Polish sci-fi stunner The Invincible left a hell of a first impression when it was first announced back in 2020—and that was just a handful of screenshots. At the PC Gaming Showcase this week, however, we finally got to see The Invincible’s rusted retro-future sci-fi in action.
Inspired by a novel of the same name by Polish author Stanisław Lem, developer Starward Industries’ game follows roughly the same plot, taking us to the dusty canyons of Regis 3 after crash landing there. It is a hostile, lifeless, wretched land, but you don’t need to face it alone.
After a short introduction, we’re placed in the space-boots of Dr. Yasna, behind the wheel of a delightfully retro eastern bloc space-car trudging through a dusty canyon. We’re on the trail of a missing convoy, finding their vehicles crushed and abandoned in the rocks, and we’ve got Novik on the radio to help guide us through the who, what and where.
What plays out is surprisingly reminiscent of Firewatch, using oddities in the environment to prompt conversations between Novik and Yasna as you explore the doomed convoy’s final resting stop. We clamber through the husk of their retro space van to find the team’s leftovers; first an antimat (a robot with devastating anti-matter laser that blasts huge tunnels into rock faces), then the remains of one of the crewmates and a robot helper still stuck in a programming loop.
It’s a refreshingly quiet, considered take on science fiction, letting you soak in desolate sci-fi vibes. All these robots, ships and loose tools have this great golden age aesthetic, even as they lay sleeping in the sand. Unfortunately, one of those rock-melting Antimats soon wakes up, making short work of the poor robot before turning its gaze on Yasna.
“This story may take place millions of lightyears away from Earth, but the issues you’ll face are not far from home,” Starward CEO Marek Markuszewski explains. “We think of ourselves as the prime species who conquered every piece of the biosphere. We lack humility toward the power of nature and evolution. The whole galaxy is our given right. Yet there are some places that don’t belong to us. There are places that are not meant for us at all.”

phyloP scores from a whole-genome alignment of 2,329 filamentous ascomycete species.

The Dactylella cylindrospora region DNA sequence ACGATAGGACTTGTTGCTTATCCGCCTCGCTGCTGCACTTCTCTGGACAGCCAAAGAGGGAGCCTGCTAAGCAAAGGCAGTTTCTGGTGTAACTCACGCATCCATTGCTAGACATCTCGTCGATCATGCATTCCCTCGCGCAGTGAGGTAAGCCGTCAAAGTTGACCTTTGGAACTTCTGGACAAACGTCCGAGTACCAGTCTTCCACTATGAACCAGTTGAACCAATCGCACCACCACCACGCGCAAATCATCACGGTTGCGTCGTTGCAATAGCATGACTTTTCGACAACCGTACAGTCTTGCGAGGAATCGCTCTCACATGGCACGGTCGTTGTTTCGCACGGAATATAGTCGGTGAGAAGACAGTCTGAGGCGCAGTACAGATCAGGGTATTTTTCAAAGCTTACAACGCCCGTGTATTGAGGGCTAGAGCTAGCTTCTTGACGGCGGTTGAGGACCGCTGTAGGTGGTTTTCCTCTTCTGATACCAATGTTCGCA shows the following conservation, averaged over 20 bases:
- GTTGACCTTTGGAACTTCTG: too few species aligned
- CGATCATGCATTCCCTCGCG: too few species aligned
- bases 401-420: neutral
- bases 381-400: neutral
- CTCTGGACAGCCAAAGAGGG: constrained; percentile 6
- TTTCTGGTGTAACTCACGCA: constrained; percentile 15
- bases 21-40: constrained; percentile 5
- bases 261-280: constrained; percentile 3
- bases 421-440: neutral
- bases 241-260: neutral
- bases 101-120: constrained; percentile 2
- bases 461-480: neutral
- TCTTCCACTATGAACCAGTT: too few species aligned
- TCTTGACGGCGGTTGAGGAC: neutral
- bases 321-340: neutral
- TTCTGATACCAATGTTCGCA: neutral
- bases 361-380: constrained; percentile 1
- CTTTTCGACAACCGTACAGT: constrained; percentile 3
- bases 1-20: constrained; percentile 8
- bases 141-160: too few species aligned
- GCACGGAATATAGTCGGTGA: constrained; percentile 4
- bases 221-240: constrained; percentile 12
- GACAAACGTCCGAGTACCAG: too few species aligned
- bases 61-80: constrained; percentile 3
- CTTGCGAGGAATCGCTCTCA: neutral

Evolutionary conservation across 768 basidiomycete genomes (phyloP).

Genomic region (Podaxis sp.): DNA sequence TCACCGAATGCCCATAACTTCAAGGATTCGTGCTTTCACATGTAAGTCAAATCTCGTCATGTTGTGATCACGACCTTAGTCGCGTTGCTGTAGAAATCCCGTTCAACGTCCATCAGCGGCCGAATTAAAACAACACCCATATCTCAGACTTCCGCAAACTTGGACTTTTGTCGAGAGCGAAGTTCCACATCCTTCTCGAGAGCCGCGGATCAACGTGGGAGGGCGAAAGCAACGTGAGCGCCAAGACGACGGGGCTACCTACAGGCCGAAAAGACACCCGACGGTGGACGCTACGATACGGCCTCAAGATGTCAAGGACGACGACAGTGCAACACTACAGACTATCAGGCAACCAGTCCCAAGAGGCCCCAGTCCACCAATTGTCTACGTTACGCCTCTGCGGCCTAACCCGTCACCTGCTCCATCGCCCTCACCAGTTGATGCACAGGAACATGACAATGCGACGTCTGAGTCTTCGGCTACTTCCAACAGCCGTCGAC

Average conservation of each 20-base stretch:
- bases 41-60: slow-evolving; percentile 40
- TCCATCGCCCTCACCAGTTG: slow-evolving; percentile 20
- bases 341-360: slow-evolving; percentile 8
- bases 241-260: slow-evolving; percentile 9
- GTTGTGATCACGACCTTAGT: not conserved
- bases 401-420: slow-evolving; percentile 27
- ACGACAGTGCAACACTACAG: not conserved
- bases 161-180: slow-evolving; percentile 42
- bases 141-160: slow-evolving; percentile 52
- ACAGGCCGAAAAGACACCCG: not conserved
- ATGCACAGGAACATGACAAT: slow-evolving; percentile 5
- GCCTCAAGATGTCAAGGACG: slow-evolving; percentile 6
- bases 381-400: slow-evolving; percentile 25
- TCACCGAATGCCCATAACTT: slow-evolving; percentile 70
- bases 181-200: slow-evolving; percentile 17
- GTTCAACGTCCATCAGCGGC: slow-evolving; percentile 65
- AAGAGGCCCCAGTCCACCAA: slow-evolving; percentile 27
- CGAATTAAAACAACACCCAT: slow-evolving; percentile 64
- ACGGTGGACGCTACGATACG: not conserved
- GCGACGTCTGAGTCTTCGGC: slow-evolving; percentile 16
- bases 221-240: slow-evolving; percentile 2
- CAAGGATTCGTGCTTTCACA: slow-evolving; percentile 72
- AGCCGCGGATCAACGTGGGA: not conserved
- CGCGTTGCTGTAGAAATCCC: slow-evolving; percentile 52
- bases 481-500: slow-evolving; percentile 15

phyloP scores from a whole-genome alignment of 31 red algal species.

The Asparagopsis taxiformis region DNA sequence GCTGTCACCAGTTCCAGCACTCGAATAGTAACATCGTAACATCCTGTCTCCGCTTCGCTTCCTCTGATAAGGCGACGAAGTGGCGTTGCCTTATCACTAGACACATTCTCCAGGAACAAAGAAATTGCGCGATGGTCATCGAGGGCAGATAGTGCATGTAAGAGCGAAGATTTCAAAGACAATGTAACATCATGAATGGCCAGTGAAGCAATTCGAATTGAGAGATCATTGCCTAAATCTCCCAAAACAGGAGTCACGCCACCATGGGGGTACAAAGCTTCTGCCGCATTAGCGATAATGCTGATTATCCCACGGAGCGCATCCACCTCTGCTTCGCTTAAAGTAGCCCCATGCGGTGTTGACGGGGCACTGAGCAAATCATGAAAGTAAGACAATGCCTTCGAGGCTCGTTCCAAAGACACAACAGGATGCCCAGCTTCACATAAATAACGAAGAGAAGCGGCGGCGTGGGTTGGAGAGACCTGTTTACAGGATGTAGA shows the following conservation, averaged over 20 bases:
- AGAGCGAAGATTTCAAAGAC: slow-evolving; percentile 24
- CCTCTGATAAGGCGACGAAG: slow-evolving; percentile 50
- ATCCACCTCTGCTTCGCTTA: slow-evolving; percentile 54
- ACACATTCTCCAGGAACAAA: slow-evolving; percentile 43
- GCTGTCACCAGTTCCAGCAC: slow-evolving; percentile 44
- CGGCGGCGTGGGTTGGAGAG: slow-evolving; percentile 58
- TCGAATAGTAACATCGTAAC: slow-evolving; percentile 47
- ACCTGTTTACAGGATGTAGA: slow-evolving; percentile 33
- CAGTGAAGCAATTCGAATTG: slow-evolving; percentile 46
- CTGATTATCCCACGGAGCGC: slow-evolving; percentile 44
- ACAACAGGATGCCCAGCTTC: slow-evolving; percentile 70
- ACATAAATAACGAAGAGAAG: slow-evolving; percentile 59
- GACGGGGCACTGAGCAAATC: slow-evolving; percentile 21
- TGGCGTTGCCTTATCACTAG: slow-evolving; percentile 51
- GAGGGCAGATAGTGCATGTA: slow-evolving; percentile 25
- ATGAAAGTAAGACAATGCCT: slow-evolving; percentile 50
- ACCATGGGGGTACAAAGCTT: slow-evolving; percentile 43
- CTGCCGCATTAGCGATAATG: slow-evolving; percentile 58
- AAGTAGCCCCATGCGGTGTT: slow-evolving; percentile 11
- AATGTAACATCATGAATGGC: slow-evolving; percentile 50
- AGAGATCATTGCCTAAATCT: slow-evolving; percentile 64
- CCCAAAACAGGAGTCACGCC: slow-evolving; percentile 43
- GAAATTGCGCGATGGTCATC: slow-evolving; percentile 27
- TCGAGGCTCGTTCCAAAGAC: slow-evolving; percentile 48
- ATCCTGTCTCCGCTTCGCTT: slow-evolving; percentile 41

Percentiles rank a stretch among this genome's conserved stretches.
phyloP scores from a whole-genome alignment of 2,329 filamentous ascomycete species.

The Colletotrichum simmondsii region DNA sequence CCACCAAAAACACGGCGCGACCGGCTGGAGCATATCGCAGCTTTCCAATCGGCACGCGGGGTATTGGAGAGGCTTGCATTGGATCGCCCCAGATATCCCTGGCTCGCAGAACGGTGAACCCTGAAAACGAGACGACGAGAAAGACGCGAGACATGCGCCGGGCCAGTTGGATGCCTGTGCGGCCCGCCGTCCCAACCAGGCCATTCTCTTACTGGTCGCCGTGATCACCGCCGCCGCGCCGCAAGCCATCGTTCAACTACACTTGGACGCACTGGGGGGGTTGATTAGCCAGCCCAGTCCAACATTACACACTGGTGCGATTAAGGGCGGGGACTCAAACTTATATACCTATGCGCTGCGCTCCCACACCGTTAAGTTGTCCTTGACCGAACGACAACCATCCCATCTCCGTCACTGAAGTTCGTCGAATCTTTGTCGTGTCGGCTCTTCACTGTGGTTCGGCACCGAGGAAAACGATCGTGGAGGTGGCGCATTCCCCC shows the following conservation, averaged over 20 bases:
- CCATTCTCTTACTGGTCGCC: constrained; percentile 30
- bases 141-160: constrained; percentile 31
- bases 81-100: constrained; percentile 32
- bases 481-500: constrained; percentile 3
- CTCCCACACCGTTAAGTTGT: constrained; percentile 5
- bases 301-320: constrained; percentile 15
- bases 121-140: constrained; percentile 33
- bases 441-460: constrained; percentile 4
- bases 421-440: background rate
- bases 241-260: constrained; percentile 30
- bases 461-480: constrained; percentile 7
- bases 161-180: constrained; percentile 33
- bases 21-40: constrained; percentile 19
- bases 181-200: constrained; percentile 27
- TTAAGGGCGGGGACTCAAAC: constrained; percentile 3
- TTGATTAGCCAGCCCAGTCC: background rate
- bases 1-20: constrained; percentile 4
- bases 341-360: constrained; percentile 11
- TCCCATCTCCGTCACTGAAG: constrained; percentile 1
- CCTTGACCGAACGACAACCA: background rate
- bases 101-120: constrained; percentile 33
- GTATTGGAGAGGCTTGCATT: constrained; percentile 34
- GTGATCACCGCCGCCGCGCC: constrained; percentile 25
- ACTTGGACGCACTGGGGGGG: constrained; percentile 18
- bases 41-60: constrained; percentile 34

In a fun twist, Yasna gets one final dialogue choice before being instantly vaporised—a sign that perhaps we won’t be exploring Regis 3 from a single point of view. Lem’s original novel heavily centres on the idea of non-organic ecosystems, nanomachines and swarm intelligence, which we see briefly in the metallic flora that lines the canyon’s walls. But The Invincible also looks to explore the interpersonal conflicts of the stranded crew—even on this small scouting run there’s a strong sense that tensions are fraying.
I have a few concerns over the voice acting, which in this short snippet can come across a little cardboard. But The Invincible’s serving up a world of retro extraterrestrial style, and the promise of a Firewatch-esque drama unfolding on a lonely rock full of deadly secrets and desperate astronauts already has me hooked. If Starward Industries can pull it off, we might be in for something really special indeed.
The Invincible is due to release on Steam, GOG and the Epic Games Store sometime next year.